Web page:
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Altice USA teases 8-Gig speeds, ponders pay-TV options

Altice USA lost broadband subscribers in Q1, despite adding a record 38,000 fiber subs. Meanwhile, the company ponders its pay-TV future.

Jeff Baumgartner

May 3, 2023

4 Min Read
Altice USA teases 8-Gig speeds, ponders pay-TV options

Altice USA is pushing ahead with a fiber buildout, focused on areas in the northeast where it is competing against Verizon Fios. However, fiber gains in the first quarter of 2023 weren't enough to avoid an overall loss of broadband subscribers.

Meanwhile, Altice USA is also looking into ways to outsource its struggling video business, particularly in areas where it's building out new fiber networks.

On the broadband end, Altice USA lost 19,200 residential customers, which widened slightly from a year-ago loss of -12,000, ending the quarter with 4.26 million. Those losses come from the company's hybrid fiber/coax (HFC) network. Altice USA also added a record +38,000 fiber broadband subs (including 37,200 residential fiber subs) in the period – up from a year-ago gain of +11,000. Altice USA's fiber sub gains are coming from an even mix of new customer adds and migrations of existing HFC customers to fiber.

Altice USA's fiber-to-the-premises (FTTP) network upgrades also moved forward in the quarter, particularly in the Optimum East footprint serving parts of New York, New Jersey and Connecticut.

Altice USA added 214,000 FTTP passings in the quarter, ending the period with 2.37 million total fiber passings. That's up from the additions of 146,000 in the year-ago period, but behind the +251,000 passings built in the prior quarter. The company is on track to build FTTP to about 900,000 locations passed for the full-year 2023.

Figure 2: Click here for a larger version of this image. (Source: Altice USA Q1 2023 earnings presentation) Click here for a larger version of this image.
(Source: Altice USA Q1 2023 earnings presentation)

The company offers symmetrical speeds of up to 5 Gbit/s today on its FTTP network, and expects to soon launch a symmetrical 8-Gig service that's expected to be available across 100% of its fiber footprint in the east.

Dennis Mathew, Altice USA's new CEO, said the company has a plan to offer speeds up to 25 Gbit/s on its PON network as soon as equipment is ready. It's also exploring speeds of 50-Gig and 100-Gig using channel bonding and wavelength division multiplexing techniques, he added.

"So, [the fiber network] is really future-proofed and really scalable in a way that legacy network technologies are not," said Mathew, a former Comcast exec who took the helm of Altice USA last fall.

Altice USA is being "more opportunistic" with fiber upgrades in its more rural Optimum West footprint. The company is instead focusing on upgrading the HFC plant there to DOCSIS 3.1.

From a broader standpoint, Mathew said Altice USA sees ARPU in the range of $10 to $15 higher with fiber compared to HFC.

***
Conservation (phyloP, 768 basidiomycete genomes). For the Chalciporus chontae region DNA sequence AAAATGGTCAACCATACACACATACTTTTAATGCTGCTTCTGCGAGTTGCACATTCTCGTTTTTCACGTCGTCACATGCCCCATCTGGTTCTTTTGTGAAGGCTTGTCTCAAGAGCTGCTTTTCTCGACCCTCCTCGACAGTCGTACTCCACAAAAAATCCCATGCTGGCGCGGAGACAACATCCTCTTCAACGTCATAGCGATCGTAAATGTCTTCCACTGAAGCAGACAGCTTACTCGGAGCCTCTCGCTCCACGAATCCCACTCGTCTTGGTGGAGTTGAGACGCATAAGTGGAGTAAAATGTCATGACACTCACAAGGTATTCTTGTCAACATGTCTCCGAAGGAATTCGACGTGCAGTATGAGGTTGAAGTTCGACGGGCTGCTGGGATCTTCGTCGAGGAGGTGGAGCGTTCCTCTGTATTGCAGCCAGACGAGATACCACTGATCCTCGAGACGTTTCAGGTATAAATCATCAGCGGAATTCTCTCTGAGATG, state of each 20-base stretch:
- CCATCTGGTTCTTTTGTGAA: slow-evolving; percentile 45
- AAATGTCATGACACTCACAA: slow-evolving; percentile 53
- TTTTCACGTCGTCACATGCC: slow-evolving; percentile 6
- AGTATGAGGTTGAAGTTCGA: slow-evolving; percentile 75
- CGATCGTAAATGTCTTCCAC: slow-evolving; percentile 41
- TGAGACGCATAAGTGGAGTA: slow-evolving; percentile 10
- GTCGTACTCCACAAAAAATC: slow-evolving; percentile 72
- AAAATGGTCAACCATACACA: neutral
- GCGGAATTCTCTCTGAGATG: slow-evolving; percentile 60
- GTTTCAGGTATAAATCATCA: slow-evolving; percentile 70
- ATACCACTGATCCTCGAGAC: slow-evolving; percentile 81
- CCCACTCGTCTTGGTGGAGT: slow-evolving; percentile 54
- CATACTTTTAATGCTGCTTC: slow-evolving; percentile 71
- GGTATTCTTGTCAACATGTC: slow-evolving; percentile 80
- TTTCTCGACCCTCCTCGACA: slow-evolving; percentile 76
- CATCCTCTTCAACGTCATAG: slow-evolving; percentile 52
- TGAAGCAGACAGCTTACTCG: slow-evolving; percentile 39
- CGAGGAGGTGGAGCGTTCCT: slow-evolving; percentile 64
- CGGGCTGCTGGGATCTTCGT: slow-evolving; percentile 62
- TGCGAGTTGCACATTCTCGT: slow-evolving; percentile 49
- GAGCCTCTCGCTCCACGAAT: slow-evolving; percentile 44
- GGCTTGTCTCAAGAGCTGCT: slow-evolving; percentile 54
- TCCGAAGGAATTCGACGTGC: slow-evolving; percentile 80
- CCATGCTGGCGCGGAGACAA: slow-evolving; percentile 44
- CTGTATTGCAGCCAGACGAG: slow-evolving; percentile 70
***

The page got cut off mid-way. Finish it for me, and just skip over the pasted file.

Bullish about 'Optimum Complete' service convergence bundle

Optimum Mobile is growing, just not at the torrid pace seen at Comcast and Charter Communications. Altice USA added 7,600 lines for a total of 248,000, a figure kept in check by customers rolling off a promotion last year that offered free lines.

Altice USA hopes its mobile numbers rise following this week's launch of Optimum Complete, a new convergence bundle that combines home broadband with mobile.

"We're already seeing the benefits" of Optimum Complete, Mathew said, noting that the company saw its best two days of selling mobile on Monday and Tuesday of this week.

That new bundle also fits in with a strategy whereby Altice USA will focus on total household ARPU (average revenue per user) rather than ARPU on an individual product basis, he said.

Meanwhile, the company hopes its combined efforts will lead to a return to a broader growth of broadband subscribers, revenues and cash flow. However, the company is not yet predicting when it expects to turn those corners.

Video business outsourcing

One area that's not likely to help much in that cause is video/pay-TV. Altice USA lost 58,600 video subs in the quarter, reducing its total to 2.38 million.

As such, the company is looking closer at its video business and how it fits into the services portfolio in the future. An analyst asked if Altice USA might consider outsourcing the video business.

"Anything is possible. We are looking at all of these options," Mathew responded. "As we build out into new build territories, we're actively having conversations of: Should we build out video infrastructure or should we be looking at partnering as some others have done?"

Elsewhere in the numbers, revenues dropped 5.3%, to $2.29 billion, which included a 5.6% dip in residential services revenues. Altice USA also saw capex climb to $582.9 million, or 25.4% of revenue, due largely to its fiber buildout projects.

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— Jeff Baumgartner, Senior Editor, Light Reading

About the Author(s)

Jeff Baumgartner

Senior Editor, Light Reading

Jeff Baumgartner is a Senior Editor for Light Reading and is responsible for the day-to-day news coverage and analysis of the cable and video sectors. Follow him on X and LinkedIn.

Baumgartner also served as Site Editor for Light Reading Cable from 2007-2013. In between his two stints at Light Reading, he led tech coverage for Multichannel News and was a regular contributor to Broadcasting + Cable. Baumgartner was named to the 2018 class of the Cable TV Pioneers.

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